An aquarium at the Kansas City Zoo is one of many projects being talked about recently in the same breath with plans for a general obligation bond election next spring.
But a City Council member and the chairman of the zoo board both said Wednesday that no decisions have been made and the talk is just that — talk.
Friends of the Zoo chairman Chuck Caisley said leaders are working on a new strategic plan as well as a capital construction plan for the city-owned animal park.
“An aquarium has been discussed as part of that planning process, and I think there are a lot of folks who find that to be a pretty compelling project,” Caisley said.
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He said city bonding authority is one of three potential sources for zoo projects, along with private donations and revenue from the zoo’s taxing district. But Caisley said there is no agreed-upon scope or budget for an aquarium to serve as the basis for a request for money.
The prospect of a polar bear exhibit became the poster art in the successful campaign for a city bond package in 2004. The $11 million exhibit, financed partly with bonds, opened in 2010.
Kansas City leaders are considering again asking voters to approve a general obligation bond package, possibly in April. The amount is yet to be determined, but it is expected that most of the money would go for infrastructure improvements such as sidewalks, roads, bridges and parks.
A new animal shelter could be a signature project to entice voters, and it is possible that some money could be set aside for improvements in the 18th and Vine district.
Alissia Canady, a 5th District city councilwoman who also serves on the zoo board of directors, confirmed on Wednesday that early discussions were underway about an aquarium at the zoo.
“There’s some people in the civic community who are interested in this,” Canady said without naming names.
Canady described the idea as one that “hasn’t fully matured” or been presented to the City Council. But some of the money for the project, she said, could come from public sources.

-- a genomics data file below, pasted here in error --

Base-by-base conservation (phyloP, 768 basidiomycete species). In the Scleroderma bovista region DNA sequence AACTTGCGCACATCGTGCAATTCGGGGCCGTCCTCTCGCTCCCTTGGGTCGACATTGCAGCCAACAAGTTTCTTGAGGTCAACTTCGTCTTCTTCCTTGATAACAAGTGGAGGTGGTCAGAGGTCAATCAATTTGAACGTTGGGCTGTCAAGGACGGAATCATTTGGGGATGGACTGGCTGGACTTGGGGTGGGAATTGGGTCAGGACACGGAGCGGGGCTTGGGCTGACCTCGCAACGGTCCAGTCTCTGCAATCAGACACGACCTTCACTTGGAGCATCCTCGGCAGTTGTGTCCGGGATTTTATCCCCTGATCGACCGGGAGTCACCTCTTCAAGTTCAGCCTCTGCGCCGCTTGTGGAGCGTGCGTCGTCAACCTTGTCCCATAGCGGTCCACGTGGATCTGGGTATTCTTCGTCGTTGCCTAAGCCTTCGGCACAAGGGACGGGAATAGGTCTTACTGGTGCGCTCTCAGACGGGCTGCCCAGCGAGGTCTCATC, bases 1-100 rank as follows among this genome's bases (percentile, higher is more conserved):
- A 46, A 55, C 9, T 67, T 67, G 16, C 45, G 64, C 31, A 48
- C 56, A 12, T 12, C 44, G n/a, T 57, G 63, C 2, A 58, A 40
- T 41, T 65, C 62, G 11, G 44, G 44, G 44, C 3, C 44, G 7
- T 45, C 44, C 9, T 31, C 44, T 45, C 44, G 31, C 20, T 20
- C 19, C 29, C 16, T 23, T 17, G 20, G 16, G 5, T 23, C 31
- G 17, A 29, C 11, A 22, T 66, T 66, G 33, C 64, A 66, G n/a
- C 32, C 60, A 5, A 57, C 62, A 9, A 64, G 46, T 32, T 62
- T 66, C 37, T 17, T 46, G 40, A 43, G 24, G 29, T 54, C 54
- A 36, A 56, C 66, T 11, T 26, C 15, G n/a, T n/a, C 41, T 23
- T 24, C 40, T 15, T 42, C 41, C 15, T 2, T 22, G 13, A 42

Councilman Quinton Lucas said that basically he was “unaware of what will be in the bond package but was happy to listen to any ideas that will create long-term economic benefits for Kansas City. My belief is that the focus of any bond package is to address long-term infrastructure and deferred maintenance needs.”
It’s not clear how much an aquarium project might cost. One is not included in the zoo’s most recent master plan. Zoo director Randy Wisthoff was not available Wednesday.
A $15 million aquarium called Sea Life opened at Crown Center in 2012. The for-profit enterprise’s aquarium has 260,000 gallons.
There has been discussion of a much larger aquarium in Kansas City for years, but none of the ideas gained traction.
An aquarium was envisioned as part of the redevelopment of the Missouri River waterfront when gambling was approved in 1993. A task force that included three former Kansas City mayors tried to revive interest in a riverfront aquarium in 2000. In 2004, a Kansas City Zoo master plan penciled one in. The Kansas City Economic Development Council solicited project teams in 2008, and Union Station even expressed interest.
A developer proposed a 2.5-million-gallon aquarium for the Mission Gateway project but abandoned that idea in 2012.
The Kansas City Zoo, once struggling, is on firm financial footing after voters in Jackson and Clay counties agreed to join a zoo taxing district in 2011. Residents of those counties pay a 1/8-cent sales tax to support the zoo, which continues to receive a city subsidy.